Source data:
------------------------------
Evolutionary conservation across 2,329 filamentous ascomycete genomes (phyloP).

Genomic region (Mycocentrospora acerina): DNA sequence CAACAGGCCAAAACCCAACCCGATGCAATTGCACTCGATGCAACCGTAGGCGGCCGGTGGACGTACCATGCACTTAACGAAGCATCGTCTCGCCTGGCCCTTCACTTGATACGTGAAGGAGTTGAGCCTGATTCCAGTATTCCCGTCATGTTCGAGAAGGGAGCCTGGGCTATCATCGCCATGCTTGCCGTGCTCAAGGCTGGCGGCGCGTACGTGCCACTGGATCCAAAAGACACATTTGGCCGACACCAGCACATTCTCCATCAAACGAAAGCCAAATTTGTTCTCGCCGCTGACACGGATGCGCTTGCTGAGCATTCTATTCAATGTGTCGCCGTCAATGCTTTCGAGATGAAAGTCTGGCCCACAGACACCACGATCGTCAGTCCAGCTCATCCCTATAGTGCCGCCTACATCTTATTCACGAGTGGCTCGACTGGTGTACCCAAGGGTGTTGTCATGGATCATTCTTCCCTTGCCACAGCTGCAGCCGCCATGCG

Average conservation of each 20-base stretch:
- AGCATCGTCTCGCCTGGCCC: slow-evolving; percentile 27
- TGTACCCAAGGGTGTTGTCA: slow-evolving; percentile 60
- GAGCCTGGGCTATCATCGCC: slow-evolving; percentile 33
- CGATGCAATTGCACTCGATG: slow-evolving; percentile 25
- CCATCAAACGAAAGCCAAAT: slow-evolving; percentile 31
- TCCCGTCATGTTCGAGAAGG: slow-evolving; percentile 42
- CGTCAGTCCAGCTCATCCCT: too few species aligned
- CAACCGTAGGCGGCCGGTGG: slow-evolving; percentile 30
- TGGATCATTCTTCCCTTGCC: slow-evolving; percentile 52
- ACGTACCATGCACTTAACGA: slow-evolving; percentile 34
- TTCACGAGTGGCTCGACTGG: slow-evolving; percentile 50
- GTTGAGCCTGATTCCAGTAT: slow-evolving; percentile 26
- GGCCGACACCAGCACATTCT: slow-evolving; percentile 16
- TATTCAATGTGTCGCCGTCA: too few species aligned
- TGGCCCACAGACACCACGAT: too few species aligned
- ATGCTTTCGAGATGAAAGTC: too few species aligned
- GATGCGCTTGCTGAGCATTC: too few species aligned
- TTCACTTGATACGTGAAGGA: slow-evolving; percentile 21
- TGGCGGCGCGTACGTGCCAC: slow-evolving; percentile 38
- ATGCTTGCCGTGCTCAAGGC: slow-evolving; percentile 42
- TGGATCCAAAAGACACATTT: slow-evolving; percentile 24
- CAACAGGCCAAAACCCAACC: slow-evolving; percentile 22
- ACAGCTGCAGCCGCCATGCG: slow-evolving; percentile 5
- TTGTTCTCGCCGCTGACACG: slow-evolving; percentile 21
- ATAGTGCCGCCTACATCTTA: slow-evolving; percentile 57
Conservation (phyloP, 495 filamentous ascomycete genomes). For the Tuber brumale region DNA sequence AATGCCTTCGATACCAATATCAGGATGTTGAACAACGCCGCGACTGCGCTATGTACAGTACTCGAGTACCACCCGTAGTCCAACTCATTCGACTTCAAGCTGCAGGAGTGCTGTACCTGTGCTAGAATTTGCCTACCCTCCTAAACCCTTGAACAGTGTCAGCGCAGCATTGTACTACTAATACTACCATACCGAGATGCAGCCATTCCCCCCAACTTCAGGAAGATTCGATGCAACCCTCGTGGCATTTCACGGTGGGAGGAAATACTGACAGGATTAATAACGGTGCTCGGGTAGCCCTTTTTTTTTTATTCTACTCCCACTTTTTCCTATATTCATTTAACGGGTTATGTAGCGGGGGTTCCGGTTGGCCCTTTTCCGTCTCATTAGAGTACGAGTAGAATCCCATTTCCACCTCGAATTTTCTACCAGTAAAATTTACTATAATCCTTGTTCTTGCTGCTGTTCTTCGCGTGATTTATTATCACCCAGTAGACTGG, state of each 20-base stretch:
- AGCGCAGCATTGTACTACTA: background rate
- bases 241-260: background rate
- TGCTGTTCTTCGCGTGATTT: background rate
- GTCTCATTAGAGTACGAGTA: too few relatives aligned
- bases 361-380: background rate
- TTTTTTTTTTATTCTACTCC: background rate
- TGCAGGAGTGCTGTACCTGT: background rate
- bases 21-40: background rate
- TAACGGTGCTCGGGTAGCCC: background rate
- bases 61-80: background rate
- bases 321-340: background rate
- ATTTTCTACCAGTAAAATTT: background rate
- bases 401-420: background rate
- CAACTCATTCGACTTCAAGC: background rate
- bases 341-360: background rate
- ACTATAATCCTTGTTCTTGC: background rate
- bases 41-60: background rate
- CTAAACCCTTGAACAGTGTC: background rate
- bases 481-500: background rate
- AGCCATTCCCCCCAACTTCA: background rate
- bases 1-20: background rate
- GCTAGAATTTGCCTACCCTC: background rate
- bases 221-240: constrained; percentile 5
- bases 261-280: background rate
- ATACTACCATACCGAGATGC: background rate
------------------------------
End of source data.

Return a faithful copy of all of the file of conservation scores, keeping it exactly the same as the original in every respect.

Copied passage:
Evolutionary conservation across 2,329 filamentous ascomycete genomes (phyloP).

Genomic region (Mycocentrospora acerina): DNA sequence CAACAGGCCAAAACCCAACCCGATGCAATTGCACTCGATGCAACCGTAGGCGGCCGGTGGACGTACCATGCACTTAACGAAGCATCGTCTCGCCTGGCCCTTCACTTGATACGTGAAGGAGTTGAGCCTGATTCCAGTATTCCCGTCATGTTCGAGAAGGGAGCCTGGGCTATCATCGCCATGCTTGCCGTGCTCAAGGCTGGCGGCGCGTACGTGCCACTGGATCCAAAAGACACATTTGGCCGACACCAGCACATTCTCCATCAAACGAAAGCCAAATTTGTTCTCGCCGCTGACACGGATGCGCTTGCTGAGCATTCTATTCAATGTGTCGCCGTCAATGCTTTCGAGATGAAAGTCTGGCCCACAGACACCACGATCGTCAGTCCAGCTCATCCCTATAGTGCCGCCTACATCTTATTCACGAGTGGCTCGACTGGTGTACCCAAGGGTGTTGTCATGGATCATTCTTCCCTTGCCACAGCTGCAGCCGCCATGCG

Average conservation of each 20-base stretch:
- AGCATCGTCTCGCCTGGCCC: slow-evolving; percentile 27
- TGTACCCAAGGGTGTTGTCA: slow-evolving; percentile 60
- GAGCCTGGGCTATCATCGCC: slow-evolving; percentile 33
- CGATGCAATTGCACTCGATG: slow-evolving; percentile 25
- CCATCAAACGAAAGCCAAAT: slow-evolving; percentile 31
- TCCCGTCATGTTCGAGAAGG: slow-evolving; percentile 42
- CGTCAGTCCAGCTCATCCCT: too few species aligned
- CAACCGTAGGCGGCCGGTGG: slow-evolving; percentile 30
- TGGATCATTCTTCCCTTGCC: slow-evolving; percentile 52
- ACGTACCATGCACTTAACGA: slow-evolving; percentile 34
- TTCACGAGTGGCTCGACTGG: slow-evolving; percentile 50
- GTTGAGCCTGATTCCAGTAT: slow-evolving; percentile 26
- GGCCGACACCAGCACATTCT: slow-evolving; percentile 16
- TATTCAATGTGTCGCCGTCA: too few species aligned
- TGGCCCACAGACACCACGAT: too few species aligned
- ATGCTTTCGAGATGAAAGTC: too few species aligned
- GATGCGCTTGCTGAGCATTC: too few species aligned
- TTCACTTGATACGTGAAGGA: slow-evolving; percentile 21
- TGGCGGCGCGTACGTGCCAC: slow-evolving; percentile 38
- ATGCTTGCCGTGCTCAAGGC: slow-evolving; percentile 42
- TGGATCCAAAAGACACATTT: slow-evolving; percentile 24
- CAACAGGCCAAAACCCAACC: slow-evolving; percentile 22
- ACAGCTGCAGCCGCCATGCG: slow-evolving; percentile 5
- TTGTTCTCGCCGCTGACACG: slow-evolving; percentile 21
- ATAGTGCCGCCTACATCTTA: slow-evolving; percentile 57
Conservation (phyloP, 495 filamentous ascomycete genomes). For the Tuber brumale region DNA sequence AATGCCTTCGATACCAATATCAGGATGTTGAACAACGCCGCGACTGCGCTATGTACAGTACTCGAGTACCACCCGTAGTCCAACTCATTCGACTTCAAGCTGCAGGAGTGCTGTACCTGTGCTAGAATTTGCCTACCCTCCTAAACCCTTGAACAGTGTCAGCGCAGCATTGTACTACTAATACTACCATACCGAGATGCAGCCATTCCCCCCAACTTCAGGAAGATTCGATGCAACCCTCGTGGCATTTCACGGTGGGAGGAAATACTGACAGGATTAATAACGGTGCTCGGGTAGCCCTTTTTTTTTTATTCTACTCCCACTTTTTCCTATATTCATTTAACGGGTTATGTAGCGGGGGTTCCGGTTGGCCCTTTTCCGTCTCATTAGAGTACGAGTAGAATCCCATTTCCACCTCGAATTTTCTACCAGTAAAATTTACTATAATCCTTGTTCTTGCTGCTGTTCTTCGCGTGATTTATTATCACCCAGTAGACTGG, state of each 20-base stretch:
- AGCGCAGCATTGTACTACTA: background rate
- bases 241-260: background rate
- TGCTGTTCTTCGCGTGATTT: background rate
- GTCTCATTAGAGTACGAGTA: too few relatives aligned
- bases 361-380: background rate
- TTTTTTTTTTATTCTACTCC: background rate
- TGCAGGAGTGCTGTACCTGT: background rate
- bases 21-40: background rate
- TAACGGTGCTCGGGTAGCCC: background rate
- bases 61-80: background rate
- bases 321-340: background rate
- ATTTTCTACCAGTAAAATTT: background rate
- bases 401-420: background rate
- CAACTCATTCGACTTCAAGC: background rate
- bases 341-360: background rate
- ACTATAATCCTTGTTCTTGC: background rate
- bases 41-60: background rate
- CTAAACCCTTGAACAGTGTC: background rate
- bases 481-500: background rate
- AGCCATTCCCCCCAACTTCA: background rate
- bases 1-20: background rate
- GCTAGAATTTGCCTACCCTC: background rate
- bases 221-240: constrained; percentile 5
- bases 261-280: background rate
- ATACTACCATACCGAGATGC: background rate